The statuette that symbolized the prize, which was in truth the equivalent to a year’s pay for the recipients, was a golden image of an Arkan pen across the Aan Sunburst. Privately I thought it a little ironic that it looked like the pen was piercing the Sun when in truth it was doing no such thing. An enormous gilded cake of that symbol graced the centre of the restaurant behind me and the whole place was ablaze with lights.

I lit up a katzerik. I did want the writers on my side. Of course I did. But it was going to be a hard evening for me to smile until my face set that way. Every one of them knew I was behind it, even if the organizing committee was discreet about the foundation I had endowed so that the award could be a yearly affair, in perpetuity.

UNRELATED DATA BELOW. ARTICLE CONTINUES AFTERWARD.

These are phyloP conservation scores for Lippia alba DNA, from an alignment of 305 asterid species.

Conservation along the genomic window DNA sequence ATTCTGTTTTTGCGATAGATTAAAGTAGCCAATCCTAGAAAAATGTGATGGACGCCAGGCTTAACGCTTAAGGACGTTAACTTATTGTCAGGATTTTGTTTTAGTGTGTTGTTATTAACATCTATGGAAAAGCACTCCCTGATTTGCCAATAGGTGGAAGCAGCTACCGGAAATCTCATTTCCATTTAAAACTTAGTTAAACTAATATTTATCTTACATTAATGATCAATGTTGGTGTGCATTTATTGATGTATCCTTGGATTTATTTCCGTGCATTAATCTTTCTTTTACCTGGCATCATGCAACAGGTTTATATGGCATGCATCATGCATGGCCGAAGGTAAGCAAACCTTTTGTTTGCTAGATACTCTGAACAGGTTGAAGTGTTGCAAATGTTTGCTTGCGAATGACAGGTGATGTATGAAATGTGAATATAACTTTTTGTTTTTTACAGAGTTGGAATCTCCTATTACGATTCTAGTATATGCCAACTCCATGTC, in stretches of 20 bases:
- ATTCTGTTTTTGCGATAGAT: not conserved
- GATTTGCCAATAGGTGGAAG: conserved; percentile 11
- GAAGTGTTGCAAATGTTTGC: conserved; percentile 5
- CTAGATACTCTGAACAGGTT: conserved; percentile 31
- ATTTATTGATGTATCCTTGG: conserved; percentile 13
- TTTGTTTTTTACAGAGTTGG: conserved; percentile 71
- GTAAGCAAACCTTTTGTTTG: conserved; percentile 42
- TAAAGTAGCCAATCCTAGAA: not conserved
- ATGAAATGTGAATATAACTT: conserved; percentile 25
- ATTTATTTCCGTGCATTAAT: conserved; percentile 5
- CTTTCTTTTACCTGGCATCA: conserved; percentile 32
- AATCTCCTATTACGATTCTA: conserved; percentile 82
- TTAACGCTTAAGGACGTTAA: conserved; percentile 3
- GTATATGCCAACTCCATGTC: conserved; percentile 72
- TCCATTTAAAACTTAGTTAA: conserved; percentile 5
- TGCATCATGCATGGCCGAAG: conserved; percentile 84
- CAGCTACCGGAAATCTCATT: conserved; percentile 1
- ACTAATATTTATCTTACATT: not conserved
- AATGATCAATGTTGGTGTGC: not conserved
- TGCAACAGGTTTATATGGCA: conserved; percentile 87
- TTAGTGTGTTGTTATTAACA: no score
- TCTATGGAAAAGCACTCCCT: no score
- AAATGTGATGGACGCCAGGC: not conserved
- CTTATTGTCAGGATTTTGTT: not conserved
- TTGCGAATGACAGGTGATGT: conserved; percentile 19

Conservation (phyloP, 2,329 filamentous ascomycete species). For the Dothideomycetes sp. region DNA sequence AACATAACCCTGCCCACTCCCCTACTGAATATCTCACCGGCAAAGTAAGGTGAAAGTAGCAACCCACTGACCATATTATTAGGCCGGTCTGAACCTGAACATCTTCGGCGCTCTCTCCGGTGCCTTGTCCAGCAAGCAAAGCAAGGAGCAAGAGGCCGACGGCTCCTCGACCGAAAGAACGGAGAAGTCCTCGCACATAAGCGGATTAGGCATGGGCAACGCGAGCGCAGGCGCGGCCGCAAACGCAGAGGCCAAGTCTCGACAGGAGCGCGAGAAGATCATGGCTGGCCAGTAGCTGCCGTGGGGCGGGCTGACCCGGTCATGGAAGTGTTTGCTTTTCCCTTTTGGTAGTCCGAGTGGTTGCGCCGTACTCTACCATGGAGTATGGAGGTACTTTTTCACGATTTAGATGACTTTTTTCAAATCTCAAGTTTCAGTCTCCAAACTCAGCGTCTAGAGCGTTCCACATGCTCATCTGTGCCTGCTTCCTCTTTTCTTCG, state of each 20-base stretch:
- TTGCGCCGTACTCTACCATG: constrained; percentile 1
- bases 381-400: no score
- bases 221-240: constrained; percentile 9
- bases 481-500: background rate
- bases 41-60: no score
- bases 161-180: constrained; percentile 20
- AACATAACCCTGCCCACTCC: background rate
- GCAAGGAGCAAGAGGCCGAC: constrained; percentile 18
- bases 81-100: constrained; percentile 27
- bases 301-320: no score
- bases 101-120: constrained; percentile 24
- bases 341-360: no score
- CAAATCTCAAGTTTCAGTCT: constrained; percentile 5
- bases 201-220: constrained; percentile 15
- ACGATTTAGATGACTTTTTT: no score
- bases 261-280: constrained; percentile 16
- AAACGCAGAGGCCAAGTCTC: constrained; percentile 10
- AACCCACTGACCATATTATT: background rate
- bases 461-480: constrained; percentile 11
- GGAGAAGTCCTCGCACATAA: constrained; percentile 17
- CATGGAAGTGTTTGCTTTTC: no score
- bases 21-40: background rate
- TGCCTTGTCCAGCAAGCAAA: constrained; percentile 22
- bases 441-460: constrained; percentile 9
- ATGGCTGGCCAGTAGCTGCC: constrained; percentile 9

I leaned over to the head of the committee, Masalas Maken a professor of journalistic studies at the University and proposed my ideas for an image award and persuading the tailors that the nominees would be perfect advertising for their fashions.

“Of course! Of course, Spark of the Sun’s Ray! That would raise the number of awards from three to four but...”

“I’ll make up the difference in capitol to cover four... no let’s make it an even five awards every year, in case we think of some other journalistic endeavour we wish to honour.” He nearly wet himself thinking of that amount of money.
I pushed off one foot and coasted down the Little Spiral Stairs, which had a hand-wide ramp on the outside. It was possible that the artist who designed it never expected to have anyone skate down it.